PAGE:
A landmark study by the Technological University of Munich (Germany), in association with Mercedes-Benz, showed automatic car washing to be far superior to driveway washing for preserving automotive finishes. Subsequent tests by the University of Texas Construction Research Center confirmed these findings.
In the Mercedes-Benz tests, 25 washings were conducted on identical new-model sedans having pristine factory paint jobs. Before each washing, the test vehicles were coated with a mix of street dirt, under-fender accumulation, oily water and thawing-salt residue. The grit particles in the mixture were heavy enough to damage the toughest painted surface.
The hand-washings were performed by average car owners, unaware of the test's purpose, who were asked to get the cars as clean as possible, using the washing supplies of their choice (garden hose, bucket, sponges, towels, detergents, etc.).
The "sandpaper" effect of hand washing
For the tests, scientists used electron microscopes able to record the density and depth of abrasions down to 0.27 of 1,000th of a millimeter. After 25 hand washings, microphotography revealed a dense, crisscross pattern of scratches on the vehicle finish, penetrating as far as 10% into the paint thickness. Under high magnification, these scratches formed "sandpaper" patterns attributable to the action of tiny dirt particles trapped in the pores of the rags and sponges used.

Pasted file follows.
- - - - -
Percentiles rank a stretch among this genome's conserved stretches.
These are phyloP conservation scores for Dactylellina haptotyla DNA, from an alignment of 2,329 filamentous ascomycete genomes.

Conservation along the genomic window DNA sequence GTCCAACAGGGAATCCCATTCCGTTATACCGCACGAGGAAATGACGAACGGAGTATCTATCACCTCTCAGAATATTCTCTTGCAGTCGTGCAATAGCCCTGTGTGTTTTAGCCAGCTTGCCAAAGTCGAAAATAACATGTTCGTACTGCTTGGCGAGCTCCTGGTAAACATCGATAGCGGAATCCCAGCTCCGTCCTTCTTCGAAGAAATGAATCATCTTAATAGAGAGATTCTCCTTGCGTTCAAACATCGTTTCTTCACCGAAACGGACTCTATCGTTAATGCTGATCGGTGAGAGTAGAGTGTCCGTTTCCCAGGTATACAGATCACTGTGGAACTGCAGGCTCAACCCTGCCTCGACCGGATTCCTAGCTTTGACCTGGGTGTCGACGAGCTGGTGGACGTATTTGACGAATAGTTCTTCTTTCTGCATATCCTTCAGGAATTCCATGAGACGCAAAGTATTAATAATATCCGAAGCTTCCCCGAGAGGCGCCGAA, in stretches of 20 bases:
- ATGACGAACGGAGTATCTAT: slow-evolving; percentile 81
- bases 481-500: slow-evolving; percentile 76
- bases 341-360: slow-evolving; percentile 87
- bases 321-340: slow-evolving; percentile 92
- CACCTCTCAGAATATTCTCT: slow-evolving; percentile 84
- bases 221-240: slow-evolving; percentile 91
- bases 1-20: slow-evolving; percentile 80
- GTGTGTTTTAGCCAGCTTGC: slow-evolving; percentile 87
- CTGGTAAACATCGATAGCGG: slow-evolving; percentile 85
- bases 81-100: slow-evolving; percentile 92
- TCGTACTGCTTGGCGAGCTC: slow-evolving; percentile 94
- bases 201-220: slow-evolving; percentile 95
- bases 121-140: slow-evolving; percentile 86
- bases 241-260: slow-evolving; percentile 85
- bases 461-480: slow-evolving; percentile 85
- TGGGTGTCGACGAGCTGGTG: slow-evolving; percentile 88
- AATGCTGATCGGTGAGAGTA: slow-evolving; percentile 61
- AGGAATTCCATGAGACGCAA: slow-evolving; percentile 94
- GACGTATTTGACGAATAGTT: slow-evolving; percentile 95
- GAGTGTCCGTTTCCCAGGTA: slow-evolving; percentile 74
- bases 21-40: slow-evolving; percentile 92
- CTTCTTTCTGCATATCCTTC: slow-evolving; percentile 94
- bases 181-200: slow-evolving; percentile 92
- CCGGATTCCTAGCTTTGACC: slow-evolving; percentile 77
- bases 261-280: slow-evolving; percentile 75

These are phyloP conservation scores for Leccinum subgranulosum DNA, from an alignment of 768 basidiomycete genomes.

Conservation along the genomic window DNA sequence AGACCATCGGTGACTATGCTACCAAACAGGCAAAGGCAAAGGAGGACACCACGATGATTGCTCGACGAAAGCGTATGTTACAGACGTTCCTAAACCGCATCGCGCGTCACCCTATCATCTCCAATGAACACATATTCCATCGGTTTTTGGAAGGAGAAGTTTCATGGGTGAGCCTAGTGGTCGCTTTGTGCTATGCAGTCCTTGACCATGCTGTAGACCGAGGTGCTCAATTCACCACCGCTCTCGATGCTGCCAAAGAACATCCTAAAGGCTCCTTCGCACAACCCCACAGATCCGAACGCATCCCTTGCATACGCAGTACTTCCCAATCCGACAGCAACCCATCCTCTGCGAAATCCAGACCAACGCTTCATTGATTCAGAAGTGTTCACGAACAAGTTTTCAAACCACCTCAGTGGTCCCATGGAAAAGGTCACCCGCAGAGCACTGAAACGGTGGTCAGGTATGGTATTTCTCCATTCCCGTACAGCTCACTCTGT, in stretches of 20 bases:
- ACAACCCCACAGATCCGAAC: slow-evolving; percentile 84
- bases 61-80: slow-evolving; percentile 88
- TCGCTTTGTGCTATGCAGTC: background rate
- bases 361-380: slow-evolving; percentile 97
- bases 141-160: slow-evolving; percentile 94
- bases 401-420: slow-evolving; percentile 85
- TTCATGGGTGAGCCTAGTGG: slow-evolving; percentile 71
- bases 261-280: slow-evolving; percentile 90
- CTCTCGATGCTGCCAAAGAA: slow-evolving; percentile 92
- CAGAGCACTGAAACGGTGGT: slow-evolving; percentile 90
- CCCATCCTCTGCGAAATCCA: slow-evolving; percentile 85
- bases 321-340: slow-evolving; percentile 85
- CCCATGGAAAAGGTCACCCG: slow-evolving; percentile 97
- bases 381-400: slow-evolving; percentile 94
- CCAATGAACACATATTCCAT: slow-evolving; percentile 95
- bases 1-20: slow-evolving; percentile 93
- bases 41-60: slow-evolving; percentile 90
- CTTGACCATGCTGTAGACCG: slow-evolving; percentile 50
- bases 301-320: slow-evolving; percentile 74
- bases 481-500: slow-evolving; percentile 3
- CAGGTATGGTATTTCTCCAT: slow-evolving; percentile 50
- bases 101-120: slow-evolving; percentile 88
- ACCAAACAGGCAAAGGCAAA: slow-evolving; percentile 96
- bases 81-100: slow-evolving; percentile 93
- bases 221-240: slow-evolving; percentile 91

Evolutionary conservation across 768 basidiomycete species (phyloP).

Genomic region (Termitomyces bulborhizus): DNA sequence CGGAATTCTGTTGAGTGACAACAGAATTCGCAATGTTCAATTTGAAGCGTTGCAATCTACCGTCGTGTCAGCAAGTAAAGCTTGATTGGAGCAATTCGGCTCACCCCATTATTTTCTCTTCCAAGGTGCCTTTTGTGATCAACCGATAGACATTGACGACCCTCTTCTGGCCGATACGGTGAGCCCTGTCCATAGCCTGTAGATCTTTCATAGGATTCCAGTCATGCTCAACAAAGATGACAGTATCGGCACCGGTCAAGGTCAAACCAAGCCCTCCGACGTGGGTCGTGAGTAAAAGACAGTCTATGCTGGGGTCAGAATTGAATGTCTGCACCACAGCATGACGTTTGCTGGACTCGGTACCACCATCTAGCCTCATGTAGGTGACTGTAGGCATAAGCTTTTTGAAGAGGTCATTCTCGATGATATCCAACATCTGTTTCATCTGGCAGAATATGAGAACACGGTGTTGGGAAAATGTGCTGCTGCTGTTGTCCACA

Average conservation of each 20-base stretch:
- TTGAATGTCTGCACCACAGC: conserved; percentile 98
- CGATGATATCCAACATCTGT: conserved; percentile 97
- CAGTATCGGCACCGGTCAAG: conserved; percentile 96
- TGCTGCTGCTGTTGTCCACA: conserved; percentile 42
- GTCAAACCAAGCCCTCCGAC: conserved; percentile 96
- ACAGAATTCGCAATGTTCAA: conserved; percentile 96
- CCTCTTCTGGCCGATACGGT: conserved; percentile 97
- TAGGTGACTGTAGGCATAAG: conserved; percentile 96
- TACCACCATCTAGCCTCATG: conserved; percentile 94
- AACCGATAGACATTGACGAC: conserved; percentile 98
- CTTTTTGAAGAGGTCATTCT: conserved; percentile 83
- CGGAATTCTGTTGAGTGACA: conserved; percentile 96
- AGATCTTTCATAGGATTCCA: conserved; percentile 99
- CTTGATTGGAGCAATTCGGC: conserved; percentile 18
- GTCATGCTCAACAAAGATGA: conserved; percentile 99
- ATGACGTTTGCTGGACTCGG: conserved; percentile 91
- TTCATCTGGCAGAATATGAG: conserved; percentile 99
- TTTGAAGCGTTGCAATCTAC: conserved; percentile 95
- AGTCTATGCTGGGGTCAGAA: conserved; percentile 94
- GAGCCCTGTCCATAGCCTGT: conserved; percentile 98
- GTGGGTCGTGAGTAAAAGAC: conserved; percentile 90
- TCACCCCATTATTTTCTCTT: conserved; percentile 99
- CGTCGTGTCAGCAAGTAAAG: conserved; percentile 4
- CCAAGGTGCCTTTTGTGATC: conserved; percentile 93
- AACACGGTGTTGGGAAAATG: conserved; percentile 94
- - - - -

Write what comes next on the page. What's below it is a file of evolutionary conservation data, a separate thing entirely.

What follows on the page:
A failure to perform under pressure
The tests also showed that typical household garden hoses were unable to generate sufficient water volume and hydraulic pressure to remove all detergent residue from the finish of the car.
A positive reflection on the automatic wash
The machine washes, also, were done under real-world conditions, unannounced beforehand, at a modern commercial car wash. After 25 trips through the automatic wash, microphotos of the vehicle's surface showed no sign of the tangle of deep scratches created by handwashing. In the Texas University tests, especially, machine wash "reflectiveness readings" (i.e., retention of the factory paint's original luster) were 300-700% higher than with hand washing